Visit us at Poster #1021 on Monday, February 8th.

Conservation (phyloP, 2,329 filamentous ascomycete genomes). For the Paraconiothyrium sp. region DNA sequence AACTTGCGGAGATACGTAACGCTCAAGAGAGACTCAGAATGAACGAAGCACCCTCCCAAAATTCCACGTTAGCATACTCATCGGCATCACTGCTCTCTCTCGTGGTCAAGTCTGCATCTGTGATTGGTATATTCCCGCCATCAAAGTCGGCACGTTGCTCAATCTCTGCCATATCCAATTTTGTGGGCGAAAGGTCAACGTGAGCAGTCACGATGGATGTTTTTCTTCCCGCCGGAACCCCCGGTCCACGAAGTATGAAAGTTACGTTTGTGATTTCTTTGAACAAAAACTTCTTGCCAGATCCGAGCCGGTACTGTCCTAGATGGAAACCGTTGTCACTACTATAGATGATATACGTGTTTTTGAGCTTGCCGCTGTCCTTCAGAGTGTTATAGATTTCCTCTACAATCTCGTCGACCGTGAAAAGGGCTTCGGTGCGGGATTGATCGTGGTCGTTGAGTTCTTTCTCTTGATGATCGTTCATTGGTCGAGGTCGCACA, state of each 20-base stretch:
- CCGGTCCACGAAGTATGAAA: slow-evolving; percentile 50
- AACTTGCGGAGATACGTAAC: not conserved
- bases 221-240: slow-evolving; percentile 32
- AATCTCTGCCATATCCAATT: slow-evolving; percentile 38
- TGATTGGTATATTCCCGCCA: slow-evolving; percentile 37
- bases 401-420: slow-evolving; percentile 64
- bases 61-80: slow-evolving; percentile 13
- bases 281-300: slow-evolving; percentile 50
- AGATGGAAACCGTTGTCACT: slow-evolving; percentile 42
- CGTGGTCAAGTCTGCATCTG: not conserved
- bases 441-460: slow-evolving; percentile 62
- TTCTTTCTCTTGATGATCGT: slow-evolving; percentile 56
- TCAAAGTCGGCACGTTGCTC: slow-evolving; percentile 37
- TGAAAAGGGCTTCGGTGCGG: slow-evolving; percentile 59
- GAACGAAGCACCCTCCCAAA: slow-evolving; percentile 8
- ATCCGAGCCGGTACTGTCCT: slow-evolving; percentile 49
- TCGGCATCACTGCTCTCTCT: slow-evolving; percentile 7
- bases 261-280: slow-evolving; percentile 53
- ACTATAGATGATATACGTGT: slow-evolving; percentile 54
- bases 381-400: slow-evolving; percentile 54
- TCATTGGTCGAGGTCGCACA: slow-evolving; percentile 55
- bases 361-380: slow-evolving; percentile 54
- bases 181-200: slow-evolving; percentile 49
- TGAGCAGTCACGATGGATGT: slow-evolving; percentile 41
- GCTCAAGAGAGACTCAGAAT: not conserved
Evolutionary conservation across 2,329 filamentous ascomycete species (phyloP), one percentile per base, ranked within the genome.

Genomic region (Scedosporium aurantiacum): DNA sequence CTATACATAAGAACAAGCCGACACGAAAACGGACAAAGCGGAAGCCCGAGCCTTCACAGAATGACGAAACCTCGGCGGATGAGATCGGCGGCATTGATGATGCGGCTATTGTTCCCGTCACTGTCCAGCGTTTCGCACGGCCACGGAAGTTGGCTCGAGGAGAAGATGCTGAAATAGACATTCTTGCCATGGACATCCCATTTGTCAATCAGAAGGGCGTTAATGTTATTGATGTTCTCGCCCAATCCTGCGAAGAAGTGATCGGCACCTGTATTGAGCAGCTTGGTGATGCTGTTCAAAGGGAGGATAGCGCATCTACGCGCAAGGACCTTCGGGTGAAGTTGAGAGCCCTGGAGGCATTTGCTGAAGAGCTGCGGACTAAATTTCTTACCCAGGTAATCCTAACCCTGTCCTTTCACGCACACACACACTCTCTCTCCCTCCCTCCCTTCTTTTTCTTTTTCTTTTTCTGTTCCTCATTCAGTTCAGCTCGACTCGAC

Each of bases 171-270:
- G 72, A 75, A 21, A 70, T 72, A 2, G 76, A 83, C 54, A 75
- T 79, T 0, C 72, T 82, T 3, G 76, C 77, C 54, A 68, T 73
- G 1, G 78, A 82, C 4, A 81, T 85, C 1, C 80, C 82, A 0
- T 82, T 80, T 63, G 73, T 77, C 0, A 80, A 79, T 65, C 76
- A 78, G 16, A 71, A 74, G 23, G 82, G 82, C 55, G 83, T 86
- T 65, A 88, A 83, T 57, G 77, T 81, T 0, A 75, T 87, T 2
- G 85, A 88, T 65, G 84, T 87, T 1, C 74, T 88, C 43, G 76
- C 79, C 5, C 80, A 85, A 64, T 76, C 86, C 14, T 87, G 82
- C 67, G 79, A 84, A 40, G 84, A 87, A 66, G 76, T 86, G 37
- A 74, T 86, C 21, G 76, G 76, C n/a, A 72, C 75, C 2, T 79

Meeting Summary: The combination of next-generation sequencing and analysis as applied to experiments studying the cancer genome has revolutionized our understanding of cancer biology. Large-scale cancer genomics has further established a baseline that is now poised to effect the translation of cancer genomics into the clinical setting, effectively transforming patient care. The barriers and challenges to translation are significant, not the least of which involves the transition of research-grade computational and interpretational analysis to clinical-grade analysis. Assays must be highly refined, validated and accurate. How the use of genomic approaches to monitor patient response to therapy, the onset of acquired resistance to therapy and other aspects of patient care will be accepted as a more sensitive partner with conventional imaging approaches must be addressed. Appropriate assignment of therapies to specific gene/protein alterations also will be of paramount importance, especially as the numbers and types of targeted therapies increase. Genomics will also impact our understanding of the immune system's interaction with tumors, leading to the development of personalized vaccine strategies that may provide more durable responses. Specific goals of the meeting include: 1) Providing an overview of computational tools, any gaps in variant detection capabilities and their challenges for clinical implementation; 2) Discussing specific approaches to identify gene-therapy combinations, specifically addressing the difficulty of assessing the impact of DNA mutations on protein function; 3) Identification of the significant efforts ongoing in blood-based ("liquid") biopsy of patients on therapy or following resection surgery; 4) Presentation of current efforts to utilize genomics of individual tumors to inform immunotherapy development; 5) Discussion of efforts at data integration, across "omic" platforms, and also the integration of genomic data with more conventional pathology-based evidence/data. The anticipated outcomes will be the exchange of ideas among international participants on how genomics will impact cancer care and clinical practice and what gaps exist in their existing approaches, as well as development of new collaborations and new enthusiasm for helping to build on the potential of genome-guided approaches to cancer medicine.